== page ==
To John Campbell

17 January 1859


[Extract published in The British Standard (London), 7 January 1859, p. 20.]


The following article was published in The British Standard (London), 7 January 1859, p. 4:





Multitudes will rejoice to hear that Mr. FINNEY has just arrived safely at Liverpool, in perfect health, and full of his usual energy. We were in some measure prepared for the arrival of this remarkable man, from a letter dated Oct. 11th, 1858, in which he states that he had been strongly importuned once more to visit England for a season, and might probably do so.

Mr. FINNEY, we believe, has had a considerable hand in the mighty revival which is now going on in the United States. We have already referred to the fact of his having made more than one prolonged visit to the rich, gay, and godless city of Boston, when he preached without intermission in the meeting-houses of the various denominations, and in that city, as appears from the letter addressed to Mr. JAMES which will be found in another column, the first daily prayer-meeting began, and lasted the long period of seven years, before the cloud of mercy gathered and burst in blessings on the whole nation.

It may be presumed that Professor FINNEY, in the course of his British labours, will take an opportunity of expatiating on the subject of the American Revival. In the meanwhile, a few letters from his pen, when he shall have obtained a little repose, might be greatly useful, as we are sure they would be specially welcome to the churches of this country. By this means, the benefits which we have no doubt will result from his pulpit labours amongst us might be vastly enhanced. Such letters would operate as a prelude in many places to his evangelistic efforts. Should Mr. FINNEY see it good to act on the suggestion, we shall have the utmost pleasure in giving currency to his addresses in the columns of the BRITISH STANDARD.

For the convenience of all who may wish to communicate with Mr. FINNEY, we may just observe, that, for a season, he will reside with his generous and devoted friend, POTTO BROWN, Esq., Houghton, Huntingdonshire, the gentleman who, we believe, was mainly instrumental in securing both the first and the second visit of Mr. FINNEY to this country.


The following article appeared in the same paper of 21 January 1859, p. 20:




In a letter just received from our esteemed friend Professor Finney, dated St. Ives, Jan. 17, we find the following, which, although the letter was not at all meant for publication, we deem of sufficient interest to warrant its extraction:--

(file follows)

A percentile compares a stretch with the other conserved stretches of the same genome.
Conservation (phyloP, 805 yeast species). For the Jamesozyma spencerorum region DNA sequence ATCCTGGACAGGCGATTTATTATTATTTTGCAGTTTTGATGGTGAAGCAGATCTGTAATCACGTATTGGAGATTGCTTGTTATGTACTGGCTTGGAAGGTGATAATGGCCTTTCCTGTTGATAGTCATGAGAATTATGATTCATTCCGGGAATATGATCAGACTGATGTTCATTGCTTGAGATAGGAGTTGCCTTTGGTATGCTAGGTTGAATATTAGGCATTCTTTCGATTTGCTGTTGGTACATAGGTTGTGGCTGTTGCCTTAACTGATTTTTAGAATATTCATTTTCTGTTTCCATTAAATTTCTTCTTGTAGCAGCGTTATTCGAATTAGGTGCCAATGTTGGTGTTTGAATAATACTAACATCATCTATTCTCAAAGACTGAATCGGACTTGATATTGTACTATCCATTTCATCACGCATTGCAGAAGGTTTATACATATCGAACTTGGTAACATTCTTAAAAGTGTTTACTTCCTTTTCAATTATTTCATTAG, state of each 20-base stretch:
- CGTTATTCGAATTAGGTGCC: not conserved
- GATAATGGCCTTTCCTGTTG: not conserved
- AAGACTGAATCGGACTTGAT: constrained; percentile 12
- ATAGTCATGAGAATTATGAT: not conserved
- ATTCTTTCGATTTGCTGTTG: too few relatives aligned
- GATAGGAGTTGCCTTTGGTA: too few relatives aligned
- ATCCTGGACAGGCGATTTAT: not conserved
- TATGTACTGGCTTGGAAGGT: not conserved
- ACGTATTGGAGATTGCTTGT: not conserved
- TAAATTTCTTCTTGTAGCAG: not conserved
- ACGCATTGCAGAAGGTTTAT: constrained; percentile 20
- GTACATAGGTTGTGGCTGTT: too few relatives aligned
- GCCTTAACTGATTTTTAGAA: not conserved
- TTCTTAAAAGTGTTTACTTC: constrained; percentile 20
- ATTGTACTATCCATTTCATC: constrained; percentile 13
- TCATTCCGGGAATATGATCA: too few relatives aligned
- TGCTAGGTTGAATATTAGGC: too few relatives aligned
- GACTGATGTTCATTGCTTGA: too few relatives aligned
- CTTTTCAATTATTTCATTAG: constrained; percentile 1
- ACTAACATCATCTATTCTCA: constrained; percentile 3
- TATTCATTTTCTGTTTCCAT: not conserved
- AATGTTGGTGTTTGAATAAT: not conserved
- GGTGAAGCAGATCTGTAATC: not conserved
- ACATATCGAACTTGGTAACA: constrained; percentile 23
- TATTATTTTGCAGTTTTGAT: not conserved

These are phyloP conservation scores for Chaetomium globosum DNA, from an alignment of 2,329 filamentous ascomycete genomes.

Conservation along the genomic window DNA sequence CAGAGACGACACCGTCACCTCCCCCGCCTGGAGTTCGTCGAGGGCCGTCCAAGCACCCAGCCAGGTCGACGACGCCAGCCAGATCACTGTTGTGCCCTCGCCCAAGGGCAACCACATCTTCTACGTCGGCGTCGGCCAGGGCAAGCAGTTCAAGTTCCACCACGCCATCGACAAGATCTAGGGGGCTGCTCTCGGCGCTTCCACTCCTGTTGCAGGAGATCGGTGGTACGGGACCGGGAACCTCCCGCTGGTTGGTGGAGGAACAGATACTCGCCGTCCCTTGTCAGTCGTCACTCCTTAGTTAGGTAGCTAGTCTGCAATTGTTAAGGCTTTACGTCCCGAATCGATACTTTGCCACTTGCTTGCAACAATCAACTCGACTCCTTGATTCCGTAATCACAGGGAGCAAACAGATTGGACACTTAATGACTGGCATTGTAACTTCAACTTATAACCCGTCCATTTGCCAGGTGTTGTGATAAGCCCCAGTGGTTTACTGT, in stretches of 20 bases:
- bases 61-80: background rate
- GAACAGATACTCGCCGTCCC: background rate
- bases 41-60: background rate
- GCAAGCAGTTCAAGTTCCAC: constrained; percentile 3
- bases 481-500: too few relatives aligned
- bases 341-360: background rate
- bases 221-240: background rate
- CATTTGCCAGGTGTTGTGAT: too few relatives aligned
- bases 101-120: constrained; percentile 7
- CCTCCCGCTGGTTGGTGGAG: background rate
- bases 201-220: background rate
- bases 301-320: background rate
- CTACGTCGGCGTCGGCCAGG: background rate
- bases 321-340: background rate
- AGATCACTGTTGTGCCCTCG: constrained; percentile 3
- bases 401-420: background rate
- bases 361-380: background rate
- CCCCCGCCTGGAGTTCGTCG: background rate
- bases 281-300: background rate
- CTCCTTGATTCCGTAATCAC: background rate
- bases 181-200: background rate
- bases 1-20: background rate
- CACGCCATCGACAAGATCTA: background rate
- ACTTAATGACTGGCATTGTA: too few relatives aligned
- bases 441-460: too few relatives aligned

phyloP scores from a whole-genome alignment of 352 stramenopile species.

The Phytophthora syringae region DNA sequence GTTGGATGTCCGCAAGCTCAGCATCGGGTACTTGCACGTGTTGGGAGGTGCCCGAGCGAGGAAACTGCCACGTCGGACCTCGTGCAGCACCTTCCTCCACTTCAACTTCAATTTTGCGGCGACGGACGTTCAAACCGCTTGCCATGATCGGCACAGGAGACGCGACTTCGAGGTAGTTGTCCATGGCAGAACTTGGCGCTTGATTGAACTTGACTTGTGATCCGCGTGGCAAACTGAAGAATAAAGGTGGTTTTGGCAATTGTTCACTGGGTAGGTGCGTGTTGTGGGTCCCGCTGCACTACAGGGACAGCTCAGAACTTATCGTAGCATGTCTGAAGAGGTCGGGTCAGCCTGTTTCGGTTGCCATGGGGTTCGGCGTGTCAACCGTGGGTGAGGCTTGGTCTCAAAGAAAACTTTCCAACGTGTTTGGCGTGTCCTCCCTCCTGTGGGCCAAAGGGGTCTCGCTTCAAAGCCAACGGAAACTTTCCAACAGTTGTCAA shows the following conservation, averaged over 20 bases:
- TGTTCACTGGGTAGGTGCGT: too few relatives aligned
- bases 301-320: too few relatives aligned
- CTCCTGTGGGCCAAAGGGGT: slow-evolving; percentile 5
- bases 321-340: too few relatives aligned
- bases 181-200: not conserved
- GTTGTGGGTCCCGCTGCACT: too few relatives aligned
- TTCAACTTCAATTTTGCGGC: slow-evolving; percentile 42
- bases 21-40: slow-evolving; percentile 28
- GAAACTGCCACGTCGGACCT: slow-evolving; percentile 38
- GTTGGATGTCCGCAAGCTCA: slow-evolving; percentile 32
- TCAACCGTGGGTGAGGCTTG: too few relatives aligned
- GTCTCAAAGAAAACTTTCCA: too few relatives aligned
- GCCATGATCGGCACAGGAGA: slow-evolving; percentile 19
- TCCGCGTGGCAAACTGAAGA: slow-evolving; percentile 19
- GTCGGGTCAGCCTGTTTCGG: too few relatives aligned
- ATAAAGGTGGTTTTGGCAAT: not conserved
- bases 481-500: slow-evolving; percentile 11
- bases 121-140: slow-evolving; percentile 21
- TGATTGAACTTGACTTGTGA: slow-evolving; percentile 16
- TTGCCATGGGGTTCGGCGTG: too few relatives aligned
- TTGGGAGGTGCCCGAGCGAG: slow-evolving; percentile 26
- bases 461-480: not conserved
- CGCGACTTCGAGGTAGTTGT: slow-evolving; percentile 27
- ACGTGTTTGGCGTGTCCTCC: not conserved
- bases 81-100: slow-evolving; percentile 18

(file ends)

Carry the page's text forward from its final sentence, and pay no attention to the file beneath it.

In regard to your suggestion respecting some articles from my pen, I would say, I shall gladly avail myself of your columns, so kindly offered, to communicate any information relative to the Great Revival in America, that may seem to be important, and to make any suggestions in relation to the subject of Revivals of religion in this or other countries, that may appear to be called for, and which I can command time to make. I must not spend time to write commonplaces, but first learn what needs to be said, and then write as I am able.

The present great work in America is a striking exemplification of the justness of the views expressed in my lectures on revivals; so many of which have been published in this country. Prayer, closet prayer, social, public, earnest agonizing, prevailing prayer, "praying everywhere, lifting up holy hands without wrath or doubting," has been the great fundamental fact in the use of means. The pulpit has done much because many ministers have been revived. A revival of ministerial piety is the want of the age; and, as far as this has been enjoyed in America, the pulpit has done its legitimate work, and I am constrained to say, no further. But the union efforts of the various evangelical denominations has been a most striking feature of this great and growing work, for the past three years more particularly. The sacramental host has rallied. The membership of the churches have entered into the work. Personal, individual, lay effort, in the way of private conversation and prayer, has been wonderfully owned and blessed in the conversion of scores of thousands.

But I did not take my pen to write you so long a letter. I wish to say to my friends through your columns, that my visit to England is solely for the purpose of labouring for the Revival of religion and the conversion of souls, and therefore I must decline going here or there to make platform addresses, or to preach sermons for the collection of money. I must leave such work for others. I have preached but two sermons in St. Ives. I have appointments here for three weeks; after which I shall probably take some one of the numerous fields opened and opening for Revival labours elsewhere. I probably shall be in London for a time soon, as the call from that quarter is pressing. Many fields are open before me. Will you not pray, my brother, that the Lord will direct and help in these labours?


We trust our readers,--those especially who may wish to command the services of the great Evangelist for collection purposes,--will attend to the hint here given, and not augment unnecessarily his constant press for labour by answering applications that must be in the negative.

We hope Mr. Finney will be able to come on at the close of the articles of Mr. James, which, our readers will be glad to hear, will extend to several more.


This letter was copied into other newspapers. See, for example, The Christian World (London), 28 January 1859, p. 342; The Wesleyan Times (London), 24 January 1859, p, 55; The Evangelist (New York), 10 March 1859, p. 4; and The Revivalist (London), Vol. 2, No. 5 (February 1859), p. 32.